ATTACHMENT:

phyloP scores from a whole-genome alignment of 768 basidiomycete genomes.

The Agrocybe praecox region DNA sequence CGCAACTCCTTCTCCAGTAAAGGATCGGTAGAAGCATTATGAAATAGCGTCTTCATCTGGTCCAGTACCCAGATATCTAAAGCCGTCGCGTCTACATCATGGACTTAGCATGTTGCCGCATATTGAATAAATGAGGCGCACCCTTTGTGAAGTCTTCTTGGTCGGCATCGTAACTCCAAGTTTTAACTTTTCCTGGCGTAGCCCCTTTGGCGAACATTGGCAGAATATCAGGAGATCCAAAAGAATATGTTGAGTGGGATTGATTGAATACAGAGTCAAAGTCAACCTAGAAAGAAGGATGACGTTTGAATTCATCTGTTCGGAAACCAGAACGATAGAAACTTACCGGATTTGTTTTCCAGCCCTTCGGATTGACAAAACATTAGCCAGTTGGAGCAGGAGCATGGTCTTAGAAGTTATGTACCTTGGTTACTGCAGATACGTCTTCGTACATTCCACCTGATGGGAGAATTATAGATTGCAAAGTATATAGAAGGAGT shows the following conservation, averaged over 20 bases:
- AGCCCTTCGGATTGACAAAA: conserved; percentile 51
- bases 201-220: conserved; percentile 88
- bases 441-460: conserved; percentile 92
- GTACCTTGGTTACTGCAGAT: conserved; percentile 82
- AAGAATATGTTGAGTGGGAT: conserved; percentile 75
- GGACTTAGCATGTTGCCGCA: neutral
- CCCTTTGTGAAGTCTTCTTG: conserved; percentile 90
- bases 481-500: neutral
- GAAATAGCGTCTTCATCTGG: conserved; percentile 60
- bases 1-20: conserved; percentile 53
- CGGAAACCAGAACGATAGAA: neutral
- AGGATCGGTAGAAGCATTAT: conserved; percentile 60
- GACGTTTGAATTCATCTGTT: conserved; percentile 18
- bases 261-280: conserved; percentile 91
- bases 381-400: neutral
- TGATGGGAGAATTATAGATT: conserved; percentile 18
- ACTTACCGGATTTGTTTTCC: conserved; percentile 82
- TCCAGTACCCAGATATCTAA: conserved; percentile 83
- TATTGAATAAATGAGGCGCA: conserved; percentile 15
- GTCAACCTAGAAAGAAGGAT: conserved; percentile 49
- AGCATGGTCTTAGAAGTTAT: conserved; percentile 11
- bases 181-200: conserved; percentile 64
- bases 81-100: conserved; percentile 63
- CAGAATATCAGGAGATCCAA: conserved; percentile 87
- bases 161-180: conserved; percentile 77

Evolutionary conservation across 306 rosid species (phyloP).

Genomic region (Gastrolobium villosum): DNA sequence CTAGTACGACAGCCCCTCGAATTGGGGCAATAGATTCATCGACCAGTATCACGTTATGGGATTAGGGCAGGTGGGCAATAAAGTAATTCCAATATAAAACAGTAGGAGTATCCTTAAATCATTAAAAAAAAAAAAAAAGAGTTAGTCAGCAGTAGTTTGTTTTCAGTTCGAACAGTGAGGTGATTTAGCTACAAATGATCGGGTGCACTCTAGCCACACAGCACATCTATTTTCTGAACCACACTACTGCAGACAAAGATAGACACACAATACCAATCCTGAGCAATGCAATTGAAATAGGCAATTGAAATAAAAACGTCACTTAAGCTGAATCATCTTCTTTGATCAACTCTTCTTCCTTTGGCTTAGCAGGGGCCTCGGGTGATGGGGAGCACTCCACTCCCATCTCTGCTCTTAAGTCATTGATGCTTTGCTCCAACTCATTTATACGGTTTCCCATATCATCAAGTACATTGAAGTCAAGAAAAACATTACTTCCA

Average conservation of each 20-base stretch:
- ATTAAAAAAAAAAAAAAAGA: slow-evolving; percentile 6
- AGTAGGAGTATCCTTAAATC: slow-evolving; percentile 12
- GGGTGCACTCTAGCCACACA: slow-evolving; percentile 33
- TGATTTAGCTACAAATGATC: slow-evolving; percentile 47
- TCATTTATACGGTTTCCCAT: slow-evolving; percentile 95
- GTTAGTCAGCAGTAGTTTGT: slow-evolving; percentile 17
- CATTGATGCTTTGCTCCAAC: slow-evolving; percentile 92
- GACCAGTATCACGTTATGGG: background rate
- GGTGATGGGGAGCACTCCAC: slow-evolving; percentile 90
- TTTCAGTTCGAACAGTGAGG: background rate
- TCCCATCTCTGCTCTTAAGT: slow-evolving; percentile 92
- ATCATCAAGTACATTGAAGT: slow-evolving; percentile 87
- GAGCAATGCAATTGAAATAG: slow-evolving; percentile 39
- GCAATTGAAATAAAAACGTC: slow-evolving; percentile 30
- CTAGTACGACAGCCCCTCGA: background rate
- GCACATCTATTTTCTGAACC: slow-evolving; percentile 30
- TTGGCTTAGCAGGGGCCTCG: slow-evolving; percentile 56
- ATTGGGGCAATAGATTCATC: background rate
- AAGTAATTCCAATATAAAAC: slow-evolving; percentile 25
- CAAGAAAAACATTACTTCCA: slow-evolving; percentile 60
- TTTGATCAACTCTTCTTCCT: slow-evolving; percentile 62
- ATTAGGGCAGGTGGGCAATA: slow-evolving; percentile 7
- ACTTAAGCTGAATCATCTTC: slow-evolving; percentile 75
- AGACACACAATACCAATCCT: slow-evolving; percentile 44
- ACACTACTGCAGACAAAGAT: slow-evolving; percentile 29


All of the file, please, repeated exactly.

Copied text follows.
phyloP scores from a whole-genome alignment of 768 basidiomycete genomes.

The Agrocybe praecox region DNA sequence CGCAACTCCTTCTCCAGTAAAGGATCGGTAGAAGCATTATGAAATAGCGTCTTCATCTGGTCCAGTACCCAGATATCTAAAGCCGTCGCGTCTACATCATGGACTTAGCATGTTGCCGCATATTGAATAAATGAGGCGCACCCTTTGTGAAGTCTTCTTGGTCGGCATCGTAACTCCAAGTTTTAACTTTTCCTGGCGTAGCCCCTTTGGCGAACATTGGCAGAATATCAGGAGATCCAAAAGAATATGTTGAGTGGGATTGATTGAATACAGAGTCAAAGTCAACCTAGAAAGAAGGATGACGTTTGAATTCATCTGTTCGGAAACCAGAACGATAGAAACTTACCGGATTTGTTTTCCAGCCCTTCGGATTGACAAAACATTAGCCAGTTGGAGCAGGAGCATGGTCTTAGAAGTTATGTACCTTGGTTACTGCAGATACGTCTTCGTACATTCCACCTGATGGGAGAATTATAGATTGCAAAGTATATAGAAGGAGT shows the following conservation, averaged over 20 bases:
- AGCCCTTCGGATTGACAAAA: conserved; percentile 51
- bases 201-220: conserved; percentile 88
- bases 441-460: conserved; percentile 92
- GTACCTTGGTTACTGCAGAT: conserved; percentile 82
- AAGAATATGTTGAGTGGGAT: conserved; percentile 75
- GGACTTAGCATGTTGCCGCA: neutral
- CCCTTTGTGAAGTCTTCTTG: conserved; percentile 90
- bases 481-500: neutral
- GAAATAGCGTCTTCATCTGG: conserved; percentile 60
- bases 1-20: conserved; percentile 53
- CGGAAACCAGAACGATAGAA: neutral
- AGGATCGGTAGAAGCATTAT: conserved; percentile 60
- GACGTTTGAATTCATCTGTT: conserved; percentile 18
- bases 261-280: conserved; percentile 91
- bases 381-400: neutral
- TGATGGGAGAATTATAGATT: conserved; percentile 18
- ACTTACCGGATTTGTTTTCC: conserved; percentile 82
- TCCAGTACCCAGATATCTAA: conserved; percentile 83
- TATTGAATAAATGAGGCGCA: conserved; percentile 15
- GTCAACCTAGAAAGAAGGAT: conserved; percentile 49
- AGCATGGTCTTAGAAGTTAT: conserved; percentile 11
- bases 181-200: conserved; percentile 64
- bases 81-100: conserved; percentile 63
- CAGAATATCAGGAGATCCAA: conserved; percentile 87
- bases 161-180: conserved; percentile 77

Evolutionary conservation across 306 rosid species (phyloP).

Genomic region (Gastrolobium villosum): DNA sequence CTAGTACGACAGCCCCTCGAATTGGGGCAATAGATTCATCGACCAGTATCACGTTATGGGATTAGGGCAGGTGGGCAATAAAGTAATTCCAATATAAAACAGTAGGAGTATCCTTAAATCATTAAAAAAAAAAAAAAAGAGTTAGTCAGCAGTAGTTTGTTTTCAGTTCGAACAGTGAGGTGATTTAGCTACAAATGATCGGGTGCACTCTAGCCACACAGCACATCTATTTTCTGAACCACACTACTGCAGACAAAGATAGACACACAATACCAATCCTGAGCAATGCAATTGAAATAGGCAATTGAAATAAAAACGTCACTTAAGCTGAATCATCTTCTTTGATCAACTCTTCTTCCTTTGGCTTAGCAGGGGCCTCGGGTGATGGGGAGCACTCCACTCCCATCTCTGCTCTTAAGTCATTGATGCTTTGCTCCAACTCATTTATACGGTTTCCCATATCATCAAGTACATTGAAGTCAAGAAAAACATTACTTCCA

Average conservation of each 20-base stretch:
- ATTAAAAAAAAAAAAAAAGA: slow-evolving; percentile 6
- AGTAGGAGTATCCTTAAATC: slow-evolving; percentile 12
- GGGTGCACTCTAGCCACACA: slow-evolving; percentile 33
- TGATTTAGCTACAAATGATC: slow-evolving; percentile 47
- TCATTTATACGGTTTCCCAT: slow-evolving; percentile 95
- GTTAGTCAGCAGTAGTTTGT: slow-evolving; percentile 17
- CATTGATGCTTTGCTCCAAC: slow-evolving; percentile 92
- GACCAGTATCACGTTATGGG: background rate
- GGTGATGGGGAGCACTCCAC: slow-evolving; percentile 90
- TTTCAGTTCGAACAGTGAGG: background rate
- TCCCATCTCTGCTCTTAAGT: slow-evolving; percentile 92
- ATCATCAAGTACATTGAAGT: slow-evolving; percentile 87
- GAGCAATGCAATTGAAATAG: slow-evolving; percentile 39
- GCAATTGAAATAAAAACGTC: slow-evolving; percentile 30
- CTAGTACGACAGCCCCTCGA: background rate
- GCACATCTATTTTCTGAACC: slow-evolving; percentile 30
- TTGGCTTAGCAGGGGCCTCG: slow-evolving; percentile 56
- ATTGGGGCAATAGATTCATC: background rate
- AAGTAATTCCAATATAAAAC: slow-evolving; percentile 25
- CAAGAAAAACATTACTTCCA: slow-evolving; percentile 60
- TTTGATCAACTCTTCTTCCT: slow-evolving; percentile 62
- ATTAGGGCAGGTGGGCAATA: slow-evolving; percentile 7
- ACTTAAGCTGAATCATCTTC: slow-evolving; percentile 75
- AGACACACAATACCAATCCT: slow-evolving; percentile 44
- ACACTACTGCAGACAAAGAT: slow-evolving; percentile 29